Selecting the correct vacuum gauge or gauges is critical to the success of a heat treatment process. It is important to know how they work and what options are available so that the correct choice can be made. There are several important considerations when using a vacuum gauge. They include the method of operation, the gas composition (inert or reactive, corrosive), the gas sensitivity (calibration factor), and the process being performed in your system.
Given the wide range of pressures encountered when running processes in vacuum furnaces (a staggering 9 orders of magnitude), no one gauge is adequate over the entire range of possible vacuum levels. As with vacuum pumps, multiple gauges are necessary to properly cover the entire operating range with the needed precision and accuracy. Given that it is critical to monitor the vacuum pressure at various points in the process and perhaps multiple locations throughout the vacuum system, the correct selection of each gauge ensures that we achieve optimal results.
Other important considerations in gauge selection are performance and technical factors such as resolution, measurement range, accuracy (the range of systematic error), precision (the level of random error), lifespan and response time, as well as cost (as always).
Different gauges are required for different operating ranges. The gauge selection depends on an understanding of the working principles of the gauge, the range of pressures it can measure, and its accuracy over the required range. These factors have been determined by experience and there is a vacuum gauge for every pressure range.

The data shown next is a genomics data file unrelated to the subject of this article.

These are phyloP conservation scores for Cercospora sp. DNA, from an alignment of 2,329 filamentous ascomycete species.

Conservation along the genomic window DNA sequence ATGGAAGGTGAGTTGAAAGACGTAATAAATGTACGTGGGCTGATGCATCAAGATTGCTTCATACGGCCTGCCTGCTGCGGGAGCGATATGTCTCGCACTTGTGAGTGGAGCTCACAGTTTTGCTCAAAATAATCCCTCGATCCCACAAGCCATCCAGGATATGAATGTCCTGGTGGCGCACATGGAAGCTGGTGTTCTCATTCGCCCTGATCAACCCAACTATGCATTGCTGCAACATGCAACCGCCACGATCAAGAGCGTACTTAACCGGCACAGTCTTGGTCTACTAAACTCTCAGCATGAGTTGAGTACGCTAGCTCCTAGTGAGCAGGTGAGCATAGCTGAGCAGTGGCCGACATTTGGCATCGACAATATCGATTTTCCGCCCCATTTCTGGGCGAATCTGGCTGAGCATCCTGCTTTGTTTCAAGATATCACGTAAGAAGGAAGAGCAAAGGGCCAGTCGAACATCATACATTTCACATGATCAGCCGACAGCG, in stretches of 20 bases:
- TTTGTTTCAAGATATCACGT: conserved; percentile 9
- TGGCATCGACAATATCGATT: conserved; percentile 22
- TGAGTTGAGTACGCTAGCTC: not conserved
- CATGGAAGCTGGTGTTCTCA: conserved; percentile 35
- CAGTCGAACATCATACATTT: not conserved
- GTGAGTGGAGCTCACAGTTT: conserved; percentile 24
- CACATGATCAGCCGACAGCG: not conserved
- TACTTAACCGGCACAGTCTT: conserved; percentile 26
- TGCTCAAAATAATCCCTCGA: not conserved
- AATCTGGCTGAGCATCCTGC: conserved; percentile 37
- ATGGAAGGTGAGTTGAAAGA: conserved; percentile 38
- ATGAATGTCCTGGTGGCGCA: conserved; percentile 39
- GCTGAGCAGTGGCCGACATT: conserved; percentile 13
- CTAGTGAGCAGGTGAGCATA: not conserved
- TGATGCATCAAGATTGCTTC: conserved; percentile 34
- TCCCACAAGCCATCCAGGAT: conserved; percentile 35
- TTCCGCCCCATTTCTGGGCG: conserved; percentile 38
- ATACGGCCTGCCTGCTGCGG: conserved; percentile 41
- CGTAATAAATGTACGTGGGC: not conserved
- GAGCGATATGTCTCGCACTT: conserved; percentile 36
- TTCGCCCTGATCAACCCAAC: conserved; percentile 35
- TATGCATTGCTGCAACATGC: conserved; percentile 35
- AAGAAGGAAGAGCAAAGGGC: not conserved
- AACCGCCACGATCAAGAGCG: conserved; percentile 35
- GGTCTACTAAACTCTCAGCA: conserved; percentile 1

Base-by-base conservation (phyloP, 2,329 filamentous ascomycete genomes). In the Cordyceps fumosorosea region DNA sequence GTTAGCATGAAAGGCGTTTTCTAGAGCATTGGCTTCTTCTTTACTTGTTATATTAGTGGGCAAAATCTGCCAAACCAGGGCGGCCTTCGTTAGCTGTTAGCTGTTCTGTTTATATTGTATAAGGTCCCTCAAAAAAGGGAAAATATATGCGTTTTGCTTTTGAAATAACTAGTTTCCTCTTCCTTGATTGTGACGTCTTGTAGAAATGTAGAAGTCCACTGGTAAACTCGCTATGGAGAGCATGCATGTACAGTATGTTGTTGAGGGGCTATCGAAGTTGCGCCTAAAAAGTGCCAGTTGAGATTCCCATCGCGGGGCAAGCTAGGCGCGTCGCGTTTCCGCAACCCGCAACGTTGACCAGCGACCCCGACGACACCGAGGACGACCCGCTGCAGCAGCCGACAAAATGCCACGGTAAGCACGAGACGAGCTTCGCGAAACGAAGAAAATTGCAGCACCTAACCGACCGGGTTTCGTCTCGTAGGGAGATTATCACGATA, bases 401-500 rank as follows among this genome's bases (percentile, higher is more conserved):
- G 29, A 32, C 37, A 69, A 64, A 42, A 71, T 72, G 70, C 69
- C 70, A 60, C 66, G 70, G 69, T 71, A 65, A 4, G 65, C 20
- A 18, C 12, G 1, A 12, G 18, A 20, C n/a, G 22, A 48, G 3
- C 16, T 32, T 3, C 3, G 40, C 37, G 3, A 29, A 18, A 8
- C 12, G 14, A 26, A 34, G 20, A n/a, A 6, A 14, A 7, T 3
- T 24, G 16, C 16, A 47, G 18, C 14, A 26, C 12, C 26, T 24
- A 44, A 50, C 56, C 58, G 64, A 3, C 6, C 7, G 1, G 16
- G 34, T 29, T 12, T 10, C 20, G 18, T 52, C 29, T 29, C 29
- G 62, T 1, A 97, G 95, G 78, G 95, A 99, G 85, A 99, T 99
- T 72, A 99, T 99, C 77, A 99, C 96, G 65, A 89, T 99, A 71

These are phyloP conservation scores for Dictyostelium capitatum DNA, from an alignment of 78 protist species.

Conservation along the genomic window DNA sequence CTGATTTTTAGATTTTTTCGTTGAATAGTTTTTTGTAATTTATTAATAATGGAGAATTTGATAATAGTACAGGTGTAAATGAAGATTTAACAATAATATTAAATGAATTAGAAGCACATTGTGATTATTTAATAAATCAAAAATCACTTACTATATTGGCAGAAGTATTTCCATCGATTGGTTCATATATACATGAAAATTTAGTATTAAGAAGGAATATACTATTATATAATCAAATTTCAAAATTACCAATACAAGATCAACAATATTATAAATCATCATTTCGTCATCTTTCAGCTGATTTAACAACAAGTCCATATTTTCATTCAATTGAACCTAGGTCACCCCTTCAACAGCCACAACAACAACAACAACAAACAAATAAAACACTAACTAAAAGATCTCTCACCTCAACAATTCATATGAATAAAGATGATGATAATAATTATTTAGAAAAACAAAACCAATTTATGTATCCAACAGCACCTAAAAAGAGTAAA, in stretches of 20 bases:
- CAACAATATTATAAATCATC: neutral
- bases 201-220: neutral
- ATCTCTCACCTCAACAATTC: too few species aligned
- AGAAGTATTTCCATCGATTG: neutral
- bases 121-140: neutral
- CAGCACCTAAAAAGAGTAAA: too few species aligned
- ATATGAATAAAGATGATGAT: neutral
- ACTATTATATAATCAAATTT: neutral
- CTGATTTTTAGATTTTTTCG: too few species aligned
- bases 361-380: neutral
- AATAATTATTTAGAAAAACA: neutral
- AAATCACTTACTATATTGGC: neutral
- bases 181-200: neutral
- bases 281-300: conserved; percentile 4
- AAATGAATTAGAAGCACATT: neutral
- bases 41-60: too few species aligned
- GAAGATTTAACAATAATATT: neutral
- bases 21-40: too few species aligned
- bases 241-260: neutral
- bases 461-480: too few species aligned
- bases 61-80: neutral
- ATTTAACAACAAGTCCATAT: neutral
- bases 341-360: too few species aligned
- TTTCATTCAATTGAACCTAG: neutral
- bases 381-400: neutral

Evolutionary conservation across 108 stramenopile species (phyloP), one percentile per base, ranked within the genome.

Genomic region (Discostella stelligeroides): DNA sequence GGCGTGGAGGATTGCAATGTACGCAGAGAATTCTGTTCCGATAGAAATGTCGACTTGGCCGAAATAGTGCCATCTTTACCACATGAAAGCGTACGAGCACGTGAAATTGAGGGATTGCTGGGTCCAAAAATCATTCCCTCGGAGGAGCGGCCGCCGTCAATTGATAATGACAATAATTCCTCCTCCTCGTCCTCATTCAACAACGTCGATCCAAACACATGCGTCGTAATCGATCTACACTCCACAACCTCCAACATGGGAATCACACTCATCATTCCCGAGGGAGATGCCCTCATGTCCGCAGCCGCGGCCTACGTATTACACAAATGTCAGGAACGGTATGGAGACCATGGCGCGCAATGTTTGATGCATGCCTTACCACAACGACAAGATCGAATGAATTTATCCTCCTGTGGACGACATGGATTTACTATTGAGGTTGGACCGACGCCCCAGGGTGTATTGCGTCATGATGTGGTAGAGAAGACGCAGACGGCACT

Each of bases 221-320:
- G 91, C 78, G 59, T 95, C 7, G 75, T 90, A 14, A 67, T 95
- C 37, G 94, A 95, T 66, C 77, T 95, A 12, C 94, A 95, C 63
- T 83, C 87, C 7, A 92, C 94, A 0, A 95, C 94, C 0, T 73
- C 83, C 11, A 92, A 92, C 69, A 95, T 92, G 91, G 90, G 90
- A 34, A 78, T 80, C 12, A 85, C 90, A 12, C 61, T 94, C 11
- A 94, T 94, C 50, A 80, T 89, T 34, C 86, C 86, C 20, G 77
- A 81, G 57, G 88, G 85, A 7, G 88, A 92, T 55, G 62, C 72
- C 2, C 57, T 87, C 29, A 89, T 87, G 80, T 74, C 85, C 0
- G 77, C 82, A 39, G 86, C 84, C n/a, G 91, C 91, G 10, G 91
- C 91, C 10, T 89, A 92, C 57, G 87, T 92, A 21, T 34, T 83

- For low (“rough”) vacuum ranges (higher pressures) between atmospheric and 10 Torr, Bourdon tubes, bellows, active strain gauges, and capacitance sensors are all suitable measurement devices.
- For mid-range vacuum requirements, those in the 10+1 Torr to 10-3 Torr range there are several choices including the capacitance manometer, for more accurate measurements, or the thermocouple or Pirani type gauges.
- For high vacuum, from 10-3 Torr to 10-6 Torr, either cold cathode or Bayard-Alpert hot cathode gauges are used. Both require frequent calibration.
- For ultra-high vacuum, below 10-6 Torr, cold cathode or Bayard-Alpert hot cathode gauges are also used.
Direct versus Indirect Acting Gauges
Gauges are divided into two categories, based on the way they measure pressure: those that directly measure pressure (the force exerted by impinging gas molecules) and those that indirectly measure pressure by measuring properties of gases that vary with pressure. Indirect gauges must be calibrated (i.e. have their readings adjusted) based on actual gas present. Their readings are therefore “gas type dependent”. Direct gauges are used in the low vacuum range and indirect gauges are used in the middle, high and ultra-high vacuum ranges.
Indirect gauges are further divided into the following groups:
- Those that measure molecular drag or viscosity (spinning rotor)
- Those that measure heat transfer through the gas (Pirani and thermocouple gauges)